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Recon crew casually awaits for extraction

To end a patrol successfully in Mud and Blood: Recon, you must call an extraction and send all your men onto the chopper when it arrives. Currently, the methods of extraction are through 1 chopper which may be called at any time and will land at the designated landing zone (LZ), either primary, secondary or impromptu. To access this extraction, set your radio to the 'Hueys' channel and choose the preferred extract option if available. You will then hear a response, which will either give you an ETA for the chopper's arrival in the AO (not the LZ) or give a reason why it can't arrive yet. If the latter happens, you must wait a few minutes before requesting another extraction, or HQ will start filtering out your requests and denying them. When the chopper eventually arrives, you will hear it coming and should group your men around the LZ; after it touches down, presuming the LZ is large enough for the chopper, you can send your men in. The chopper does not remain on the ground waiting for all your men to enter, and you will receive radio warnings with the remaining time before the chopper heads back to base. Any rangers left on the ground after the chopper leaves will be considered MIA, and there are no 'second chances' for extractions.

It is important to remember that after the landing zone update, the mission goes overt on the moment the chopper enters the AO, rendering stealthy extractions far more difficult. It is important to make proper preparations when planning to extract in order to either remain unseen, or unharmed at the least.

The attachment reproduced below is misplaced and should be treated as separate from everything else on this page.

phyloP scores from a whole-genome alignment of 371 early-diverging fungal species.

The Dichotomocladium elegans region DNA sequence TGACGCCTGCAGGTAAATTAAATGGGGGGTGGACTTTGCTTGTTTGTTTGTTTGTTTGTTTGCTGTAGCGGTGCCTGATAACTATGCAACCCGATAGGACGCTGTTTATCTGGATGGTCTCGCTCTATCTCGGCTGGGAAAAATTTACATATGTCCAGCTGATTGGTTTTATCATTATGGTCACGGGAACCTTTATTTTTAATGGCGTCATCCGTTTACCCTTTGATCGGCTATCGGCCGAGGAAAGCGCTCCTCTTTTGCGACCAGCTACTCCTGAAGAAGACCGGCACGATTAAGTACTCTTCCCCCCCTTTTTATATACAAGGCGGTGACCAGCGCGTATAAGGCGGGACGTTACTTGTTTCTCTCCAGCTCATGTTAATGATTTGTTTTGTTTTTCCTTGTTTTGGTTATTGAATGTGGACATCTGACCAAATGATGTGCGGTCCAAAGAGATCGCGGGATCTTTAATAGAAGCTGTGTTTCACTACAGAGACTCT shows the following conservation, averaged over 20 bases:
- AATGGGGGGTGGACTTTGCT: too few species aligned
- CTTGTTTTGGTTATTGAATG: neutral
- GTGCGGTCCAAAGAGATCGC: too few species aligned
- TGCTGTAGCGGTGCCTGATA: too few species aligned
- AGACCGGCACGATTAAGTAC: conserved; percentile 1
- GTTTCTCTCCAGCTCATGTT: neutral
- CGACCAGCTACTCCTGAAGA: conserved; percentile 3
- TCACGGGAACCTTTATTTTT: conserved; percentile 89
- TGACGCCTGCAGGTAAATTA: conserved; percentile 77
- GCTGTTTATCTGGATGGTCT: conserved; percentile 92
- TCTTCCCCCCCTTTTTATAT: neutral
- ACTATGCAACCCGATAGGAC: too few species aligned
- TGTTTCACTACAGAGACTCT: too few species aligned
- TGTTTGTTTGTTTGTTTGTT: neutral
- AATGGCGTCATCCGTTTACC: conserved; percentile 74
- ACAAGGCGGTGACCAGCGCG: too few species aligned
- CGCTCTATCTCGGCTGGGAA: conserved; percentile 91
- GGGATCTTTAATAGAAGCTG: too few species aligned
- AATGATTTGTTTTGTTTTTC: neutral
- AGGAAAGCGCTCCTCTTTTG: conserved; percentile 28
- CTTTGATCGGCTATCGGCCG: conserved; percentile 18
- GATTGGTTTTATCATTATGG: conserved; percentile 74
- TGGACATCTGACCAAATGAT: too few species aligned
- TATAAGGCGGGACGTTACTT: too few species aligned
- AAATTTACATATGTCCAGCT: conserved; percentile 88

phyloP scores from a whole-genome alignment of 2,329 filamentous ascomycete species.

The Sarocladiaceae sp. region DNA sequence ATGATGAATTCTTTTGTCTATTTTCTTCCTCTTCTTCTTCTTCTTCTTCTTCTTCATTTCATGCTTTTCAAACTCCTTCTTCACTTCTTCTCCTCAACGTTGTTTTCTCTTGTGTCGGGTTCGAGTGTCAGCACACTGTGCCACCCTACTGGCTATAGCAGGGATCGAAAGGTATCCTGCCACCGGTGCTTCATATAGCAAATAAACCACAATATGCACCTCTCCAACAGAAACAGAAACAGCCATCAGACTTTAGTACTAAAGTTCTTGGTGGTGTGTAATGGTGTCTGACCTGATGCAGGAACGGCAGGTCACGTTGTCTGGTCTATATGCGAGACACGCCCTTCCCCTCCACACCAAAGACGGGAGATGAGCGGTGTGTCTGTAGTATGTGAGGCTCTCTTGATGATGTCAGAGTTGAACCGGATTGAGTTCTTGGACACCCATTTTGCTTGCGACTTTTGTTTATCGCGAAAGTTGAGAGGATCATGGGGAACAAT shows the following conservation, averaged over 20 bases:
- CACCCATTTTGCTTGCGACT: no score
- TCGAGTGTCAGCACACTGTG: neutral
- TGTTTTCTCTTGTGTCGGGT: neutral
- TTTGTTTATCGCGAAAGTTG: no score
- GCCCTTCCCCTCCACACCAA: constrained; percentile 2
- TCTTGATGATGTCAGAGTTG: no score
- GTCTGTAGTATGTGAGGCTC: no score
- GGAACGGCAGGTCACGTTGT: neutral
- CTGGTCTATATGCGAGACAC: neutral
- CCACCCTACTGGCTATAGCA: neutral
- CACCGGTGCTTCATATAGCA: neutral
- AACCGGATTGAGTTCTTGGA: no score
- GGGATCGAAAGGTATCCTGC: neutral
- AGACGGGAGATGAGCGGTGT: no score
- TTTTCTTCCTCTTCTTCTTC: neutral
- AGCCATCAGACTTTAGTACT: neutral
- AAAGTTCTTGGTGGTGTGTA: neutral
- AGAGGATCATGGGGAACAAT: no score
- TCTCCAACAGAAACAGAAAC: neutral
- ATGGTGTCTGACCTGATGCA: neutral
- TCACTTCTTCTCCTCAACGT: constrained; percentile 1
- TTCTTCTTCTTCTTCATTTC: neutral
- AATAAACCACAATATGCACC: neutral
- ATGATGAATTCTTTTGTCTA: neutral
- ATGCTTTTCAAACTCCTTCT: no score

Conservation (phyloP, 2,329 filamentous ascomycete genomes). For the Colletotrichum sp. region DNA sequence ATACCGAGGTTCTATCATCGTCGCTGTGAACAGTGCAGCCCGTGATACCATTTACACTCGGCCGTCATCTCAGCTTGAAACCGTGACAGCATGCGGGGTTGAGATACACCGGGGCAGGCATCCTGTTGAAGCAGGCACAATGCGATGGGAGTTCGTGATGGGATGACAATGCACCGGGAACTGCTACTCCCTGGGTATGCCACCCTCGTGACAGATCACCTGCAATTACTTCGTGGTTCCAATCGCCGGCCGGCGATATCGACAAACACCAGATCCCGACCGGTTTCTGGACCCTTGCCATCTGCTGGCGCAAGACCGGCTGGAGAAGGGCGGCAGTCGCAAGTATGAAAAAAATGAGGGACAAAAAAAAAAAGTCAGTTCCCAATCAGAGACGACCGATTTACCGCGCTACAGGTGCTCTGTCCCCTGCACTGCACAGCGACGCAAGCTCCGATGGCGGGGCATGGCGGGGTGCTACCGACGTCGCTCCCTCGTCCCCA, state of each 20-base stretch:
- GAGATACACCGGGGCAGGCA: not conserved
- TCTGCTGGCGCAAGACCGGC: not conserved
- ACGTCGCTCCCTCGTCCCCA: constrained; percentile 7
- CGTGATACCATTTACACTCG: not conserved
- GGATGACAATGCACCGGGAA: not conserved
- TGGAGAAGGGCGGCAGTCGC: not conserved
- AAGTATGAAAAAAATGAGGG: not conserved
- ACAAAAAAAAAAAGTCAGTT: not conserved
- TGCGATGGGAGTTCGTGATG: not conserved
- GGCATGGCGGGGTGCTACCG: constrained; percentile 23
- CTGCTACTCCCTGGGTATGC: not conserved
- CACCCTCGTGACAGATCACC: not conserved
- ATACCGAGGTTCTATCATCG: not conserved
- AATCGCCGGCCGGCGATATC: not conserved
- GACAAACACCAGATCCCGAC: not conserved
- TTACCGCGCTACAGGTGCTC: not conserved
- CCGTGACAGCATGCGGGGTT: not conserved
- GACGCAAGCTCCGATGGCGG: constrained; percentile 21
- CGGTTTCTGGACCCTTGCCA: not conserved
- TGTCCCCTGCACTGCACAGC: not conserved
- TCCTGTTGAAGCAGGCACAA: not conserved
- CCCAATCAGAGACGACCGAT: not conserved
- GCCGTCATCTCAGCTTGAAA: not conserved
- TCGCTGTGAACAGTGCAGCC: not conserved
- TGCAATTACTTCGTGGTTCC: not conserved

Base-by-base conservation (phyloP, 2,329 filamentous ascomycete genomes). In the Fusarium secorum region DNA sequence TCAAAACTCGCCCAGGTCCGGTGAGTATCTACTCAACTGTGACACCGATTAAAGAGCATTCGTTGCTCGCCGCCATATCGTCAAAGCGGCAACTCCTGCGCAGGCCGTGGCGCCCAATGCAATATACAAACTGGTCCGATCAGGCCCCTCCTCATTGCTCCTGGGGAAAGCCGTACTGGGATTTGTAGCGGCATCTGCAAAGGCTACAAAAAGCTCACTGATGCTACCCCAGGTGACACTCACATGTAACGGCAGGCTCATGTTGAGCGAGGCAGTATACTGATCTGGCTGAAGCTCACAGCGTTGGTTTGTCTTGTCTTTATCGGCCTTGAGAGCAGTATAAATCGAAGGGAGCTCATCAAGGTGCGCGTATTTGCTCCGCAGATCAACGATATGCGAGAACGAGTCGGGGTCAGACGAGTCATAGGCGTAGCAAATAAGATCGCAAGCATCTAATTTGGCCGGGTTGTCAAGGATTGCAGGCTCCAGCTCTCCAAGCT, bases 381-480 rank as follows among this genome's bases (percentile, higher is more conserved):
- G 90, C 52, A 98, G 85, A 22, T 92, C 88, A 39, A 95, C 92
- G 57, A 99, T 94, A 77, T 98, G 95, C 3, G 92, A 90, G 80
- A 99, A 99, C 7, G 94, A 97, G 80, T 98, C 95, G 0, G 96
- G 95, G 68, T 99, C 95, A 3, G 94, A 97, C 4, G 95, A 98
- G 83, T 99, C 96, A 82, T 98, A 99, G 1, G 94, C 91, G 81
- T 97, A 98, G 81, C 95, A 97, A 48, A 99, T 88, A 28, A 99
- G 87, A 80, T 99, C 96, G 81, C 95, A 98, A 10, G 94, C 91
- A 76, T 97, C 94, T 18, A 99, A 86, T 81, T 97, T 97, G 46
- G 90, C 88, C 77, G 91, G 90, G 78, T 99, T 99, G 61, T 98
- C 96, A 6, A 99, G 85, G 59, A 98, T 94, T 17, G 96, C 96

In some specific missions, you might need to extract thru a specific spot at the top of the AO. Said spot is not marked on the minimap, but is visible like any terrain feature. To evac, simply move a Ranger inside it. If after 30 seconds not everyone has exited the AO, any units behind will be considered MIA.

Extraction Under Fire

An extraction under pressure, that is, engaged by a closely pursuing enemy force, was among the most dangerous action LRRPs encountered. All manner of techniques were used to break contact with a pursuing enemy force: minimizing tracks, laying deceptive trails, ambushing the back-trail, deploying trip-wired grenades and Claymores, tear gas and smoke grenades, calling artillery fire on the back-trail, wading down streams, and crossing rocky ground. A combination of these techniques were used, with the goal of giving the enemy an excuse to quit the pursuit. The team being pursued had much more to lose and could use extraordinary measures to outrun the enemy. Attack helicopters were invaluable in suppressing pursuers. Their 7.62mm machine gun and 40mm grenade launcher fire could be brought in extremely close. It was a different matter with their less-accurate 2.75in rockets. Essential to a successful extraction under pressure was for the team to be able to accurately mark its position, so that gunships and extraction choppers could locate them and have a reference point from which to engage the unseen enemy.

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